The Danish Girl
The Danish Girl lacks an immediacy and vibrancy, as well as a genuine sense of emotional connection.
News that the incomparable journalist Mike Wallace has died brought back a story. In a life filled with remarkable and dramatic events, it is perhaps among the most memorable but little told. It happened in Iran in 1981.
In early 1979, the Iranian Revolution burst upon the world, forcing out the widely-hated, long-serving despot, Shah Reza Pahlavi, and bringing the exiled Islamic fundamentalist Ayatollah Ruhollah Khomeini to power. Anger at America, whose policies had supported the Shah and interfered in Iran's politics for decades, was widespread, as thousands of Iranians demonstrated daily in the streets, and Khomeini denounced "the Great Satan." That November, revolutionary students stormed the American Embassy in search of C.I.A. files, taking the 52 staffers present hostage. It was a siege that would last a seemingly infinite 444 days, becoming an American sensation on the nightly news (ABC's "Nightline" was created to cover "the Iran hostage crisis"), and profoundly influencing the outcome of the 1980 Presidential election.
My sister Margaret White Ghodsi, aged 24, was there. She'd been working on an M.F.A. in film at the Art Institute of San Francisco when she met and soon eloped with an Iranian film student who'd come to the school from Paris; a year later they left for Iran to observe and document the revolution. Our family was very concerned --- perhaps terrified --- but she was of age and there was no stopping her. Thankfully, our fears were unfounded. The Iranian people welcomed her without reservation, providing an excellent example of people capable of separating their hatred of a country's policies from its individual citizens. She quickly fell in love with the people and this very old Persian culture. Her sole complaint was that they'd often want to practice their English with her when she was trying to learn Farsi!
Based in Tehran, Margaret and her husband, Kayhan Ghodsi, worked as independent filmmakers for an executive at Iranian Television. When Saddam Hussein invaded Iran in September 1980, instigating the longest conventional war of the 20th century, it became a huge international story. In its 8 years, an estimated 500,000 Iranians and Iraqis were slain, many of them young boys forced into service. As Margaret told me by phone, individual shrines to the dead were popping up outside homes throughout Tehran, the heartbreak visible to all who passed.
Next day they all went back to reporting on the war.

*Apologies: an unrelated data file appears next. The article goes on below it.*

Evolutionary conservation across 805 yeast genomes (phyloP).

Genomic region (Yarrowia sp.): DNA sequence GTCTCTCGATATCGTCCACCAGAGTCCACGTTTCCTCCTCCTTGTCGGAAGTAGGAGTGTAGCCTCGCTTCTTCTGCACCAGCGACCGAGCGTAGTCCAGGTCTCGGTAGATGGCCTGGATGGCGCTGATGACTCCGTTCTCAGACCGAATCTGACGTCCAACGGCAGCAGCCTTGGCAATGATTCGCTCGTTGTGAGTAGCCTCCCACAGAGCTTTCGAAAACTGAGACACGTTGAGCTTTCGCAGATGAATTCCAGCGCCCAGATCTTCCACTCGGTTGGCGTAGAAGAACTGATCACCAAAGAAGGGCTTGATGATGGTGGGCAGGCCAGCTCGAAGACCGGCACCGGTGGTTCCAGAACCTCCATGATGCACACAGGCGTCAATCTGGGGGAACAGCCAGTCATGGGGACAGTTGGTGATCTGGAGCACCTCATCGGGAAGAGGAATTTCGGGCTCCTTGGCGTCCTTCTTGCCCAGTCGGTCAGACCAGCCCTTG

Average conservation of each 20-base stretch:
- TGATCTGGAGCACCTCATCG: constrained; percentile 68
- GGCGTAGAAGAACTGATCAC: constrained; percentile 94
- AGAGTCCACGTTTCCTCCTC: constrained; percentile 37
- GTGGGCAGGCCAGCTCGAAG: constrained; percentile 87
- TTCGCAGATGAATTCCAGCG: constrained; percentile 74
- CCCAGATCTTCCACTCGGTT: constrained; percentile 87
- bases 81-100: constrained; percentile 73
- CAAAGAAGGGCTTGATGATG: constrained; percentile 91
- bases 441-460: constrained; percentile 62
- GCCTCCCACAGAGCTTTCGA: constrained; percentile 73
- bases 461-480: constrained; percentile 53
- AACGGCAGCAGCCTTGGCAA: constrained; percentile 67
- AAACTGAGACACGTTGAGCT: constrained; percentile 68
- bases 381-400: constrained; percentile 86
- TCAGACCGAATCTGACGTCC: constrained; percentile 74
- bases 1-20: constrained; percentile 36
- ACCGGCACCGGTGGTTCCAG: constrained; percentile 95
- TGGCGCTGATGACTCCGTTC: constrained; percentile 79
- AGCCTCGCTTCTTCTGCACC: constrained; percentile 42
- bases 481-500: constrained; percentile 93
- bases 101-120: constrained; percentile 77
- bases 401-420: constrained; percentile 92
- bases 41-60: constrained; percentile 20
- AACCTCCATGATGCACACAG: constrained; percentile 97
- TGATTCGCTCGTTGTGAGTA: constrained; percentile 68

After 3 years in Iran, my sister and her husband returned to the Bay Area to raise a family. Mike Wallace continued building his decades-long, extraordinary career, filled with countless unforgettable moments. Surely this was one.
"Journalists from all over the world were there to cover the war. Our 3-person crew traveled to the front with two busloads of foreign journalists via a government-organized expedition. We were making a documentary about foreign journalists in Iran, doing our own "60 Minutes"-style documentary for Iranian TV. Said, our producer, wanted to approach the subject with 'How objective are filmmakers really? Don't we always approach every story from our own colored lens?' So he asked me to interview Mike Wallace, who was traveling with a "60 Minutes" crew.
I conducted my first-ever interview with the most famous American interviewer, challenging him, no less, to admit that he was biased, too. That it was impossible for a person not to be! He didn't buy a word of my argument! He was polite and very much the gentleman, but insistent that he could be impartial and fair. "Tough but fair," he said.
He went on to implore me to quit smoking and think of my unborn children, while admitting he had put two kids through college doing cigarette ads!
One night we (a couple hundred foreign journalists) had all returned to the hotel. This hotel was being used by the Iranian military to house us. It was in a deserted town very near the war front. We were all having dinner, milling around exchanging stories on what we had filmed that day.
An Iranian soldier very quietly came up to Mike Wallace and held a gun to his temple. I think a lot of people in the room didn't even know that it was happening. An officer talked him down. I don't know how long he held it there. Maybe just a couple of seconds, but I'm sure for Mike it was an eternity.
After it was over, word quickly spread through the room. I saw Mike leaving his table so I walked him over to the stairs. All the windows in the hotel had been blacked out, and there was very little light. He was all alone and I just wanted to know if he wanted help getting to his room. I don't remember him appearing afraid. Just alone, solemn and a little frail-looking. I felt like maybe I could offer him comfort or help in some way. He declined, thanked me, and walked up the stairs to his room."
Near the Iran-Iraq War border in 1981. Mike Wallace in center. Margaret White Ghodsi, 3rd from left. Kayhan Ghodsi, 2nd from left. Others include CBS crew, press handlers or Revolutionary Guard members. (Click image to enlarge.) Video interview: Last Word: Mike Wallace
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